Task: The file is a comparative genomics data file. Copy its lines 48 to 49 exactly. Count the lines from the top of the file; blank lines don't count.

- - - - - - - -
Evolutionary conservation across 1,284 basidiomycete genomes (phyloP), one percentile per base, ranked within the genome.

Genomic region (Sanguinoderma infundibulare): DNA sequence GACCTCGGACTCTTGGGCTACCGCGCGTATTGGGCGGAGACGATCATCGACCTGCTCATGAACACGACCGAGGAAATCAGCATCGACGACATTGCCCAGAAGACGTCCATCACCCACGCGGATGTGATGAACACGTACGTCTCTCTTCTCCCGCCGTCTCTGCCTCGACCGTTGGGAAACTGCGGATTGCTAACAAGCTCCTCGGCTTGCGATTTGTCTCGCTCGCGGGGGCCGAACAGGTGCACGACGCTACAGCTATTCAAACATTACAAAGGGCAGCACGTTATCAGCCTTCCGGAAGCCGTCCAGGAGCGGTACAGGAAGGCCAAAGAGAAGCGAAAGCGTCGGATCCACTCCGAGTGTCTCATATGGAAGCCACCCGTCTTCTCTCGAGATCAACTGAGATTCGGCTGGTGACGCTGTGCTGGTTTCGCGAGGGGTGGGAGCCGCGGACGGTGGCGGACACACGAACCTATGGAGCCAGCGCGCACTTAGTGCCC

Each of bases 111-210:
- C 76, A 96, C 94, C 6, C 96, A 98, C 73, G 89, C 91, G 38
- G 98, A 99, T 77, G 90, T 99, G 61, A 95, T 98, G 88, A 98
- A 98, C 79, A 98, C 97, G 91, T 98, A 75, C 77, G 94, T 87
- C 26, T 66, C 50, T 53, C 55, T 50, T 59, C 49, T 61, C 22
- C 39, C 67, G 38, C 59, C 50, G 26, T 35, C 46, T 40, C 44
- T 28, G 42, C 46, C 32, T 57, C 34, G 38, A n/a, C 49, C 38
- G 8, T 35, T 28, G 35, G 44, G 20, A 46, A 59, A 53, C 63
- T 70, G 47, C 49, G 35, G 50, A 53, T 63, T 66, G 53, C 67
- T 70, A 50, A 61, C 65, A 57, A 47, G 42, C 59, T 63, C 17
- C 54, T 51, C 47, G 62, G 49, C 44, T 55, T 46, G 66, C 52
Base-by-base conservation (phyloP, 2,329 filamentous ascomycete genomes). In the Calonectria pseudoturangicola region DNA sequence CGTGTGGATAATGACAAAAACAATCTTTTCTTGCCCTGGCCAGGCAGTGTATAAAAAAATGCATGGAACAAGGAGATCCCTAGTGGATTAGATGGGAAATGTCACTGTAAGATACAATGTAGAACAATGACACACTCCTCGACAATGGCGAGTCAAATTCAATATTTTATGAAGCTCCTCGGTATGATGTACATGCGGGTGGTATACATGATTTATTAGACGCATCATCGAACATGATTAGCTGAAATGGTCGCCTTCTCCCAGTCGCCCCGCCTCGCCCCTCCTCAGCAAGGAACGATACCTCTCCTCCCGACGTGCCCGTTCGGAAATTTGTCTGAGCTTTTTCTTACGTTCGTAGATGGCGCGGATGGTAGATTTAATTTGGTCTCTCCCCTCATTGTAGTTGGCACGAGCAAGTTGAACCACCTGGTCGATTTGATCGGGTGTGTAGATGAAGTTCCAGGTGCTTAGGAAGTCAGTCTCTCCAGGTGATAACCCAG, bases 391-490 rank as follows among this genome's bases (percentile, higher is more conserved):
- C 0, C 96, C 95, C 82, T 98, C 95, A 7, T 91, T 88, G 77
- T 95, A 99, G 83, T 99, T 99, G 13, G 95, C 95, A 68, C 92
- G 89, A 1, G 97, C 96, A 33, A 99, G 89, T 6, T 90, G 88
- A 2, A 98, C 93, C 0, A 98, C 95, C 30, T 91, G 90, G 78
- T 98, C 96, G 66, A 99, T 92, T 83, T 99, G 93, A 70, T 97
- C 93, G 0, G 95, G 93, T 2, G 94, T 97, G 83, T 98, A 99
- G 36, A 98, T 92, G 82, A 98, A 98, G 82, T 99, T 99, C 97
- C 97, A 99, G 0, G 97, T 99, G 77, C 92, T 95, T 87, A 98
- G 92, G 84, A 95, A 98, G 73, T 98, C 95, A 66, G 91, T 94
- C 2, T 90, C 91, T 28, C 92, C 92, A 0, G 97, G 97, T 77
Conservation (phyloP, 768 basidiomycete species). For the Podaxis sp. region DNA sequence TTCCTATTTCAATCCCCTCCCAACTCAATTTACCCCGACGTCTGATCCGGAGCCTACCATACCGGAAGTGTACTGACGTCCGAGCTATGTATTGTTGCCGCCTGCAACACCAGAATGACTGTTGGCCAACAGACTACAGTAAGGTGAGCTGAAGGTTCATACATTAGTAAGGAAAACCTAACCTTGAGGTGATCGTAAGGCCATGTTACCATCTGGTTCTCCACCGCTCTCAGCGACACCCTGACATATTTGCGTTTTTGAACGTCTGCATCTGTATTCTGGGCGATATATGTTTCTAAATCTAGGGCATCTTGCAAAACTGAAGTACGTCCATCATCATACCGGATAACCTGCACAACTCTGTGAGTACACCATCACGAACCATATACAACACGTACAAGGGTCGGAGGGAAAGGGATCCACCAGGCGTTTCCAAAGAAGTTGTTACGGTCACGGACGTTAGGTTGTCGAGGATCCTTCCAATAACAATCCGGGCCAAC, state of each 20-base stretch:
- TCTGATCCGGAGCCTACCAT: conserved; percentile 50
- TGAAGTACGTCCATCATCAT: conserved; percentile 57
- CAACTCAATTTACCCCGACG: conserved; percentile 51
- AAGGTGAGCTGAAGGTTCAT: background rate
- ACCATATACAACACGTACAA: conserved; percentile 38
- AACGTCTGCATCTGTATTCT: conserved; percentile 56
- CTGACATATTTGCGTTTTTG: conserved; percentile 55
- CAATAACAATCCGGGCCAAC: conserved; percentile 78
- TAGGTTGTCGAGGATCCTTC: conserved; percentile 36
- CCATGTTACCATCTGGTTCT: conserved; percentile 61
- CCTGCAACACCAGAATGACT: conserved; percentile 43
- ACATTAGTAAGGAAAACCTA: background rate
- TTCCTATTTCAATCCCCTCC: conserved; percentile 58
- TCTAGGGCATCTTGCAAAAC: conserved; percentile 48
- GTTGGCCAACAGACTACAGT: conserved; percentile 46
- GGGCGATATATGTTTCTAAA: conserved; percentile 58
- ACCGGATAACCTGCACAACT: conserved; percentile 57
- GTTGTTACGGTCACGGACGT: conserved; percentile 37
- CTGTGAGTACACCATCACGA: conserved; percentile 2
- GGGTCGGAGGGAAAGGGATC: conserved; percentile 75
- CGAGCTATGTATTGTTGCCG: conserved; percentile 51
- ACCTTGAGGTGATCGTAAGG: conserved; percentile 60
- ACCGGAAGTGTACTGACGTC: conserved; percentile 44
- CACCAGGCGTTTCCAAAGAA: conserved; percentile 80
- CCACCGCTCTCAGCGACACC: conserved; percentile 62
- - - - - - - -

- ACCGGAAGTGTACTGACGTC: conserved; percentile 44
- CACCAGGCGTTTCCAAAGAA: conserved; percentile 80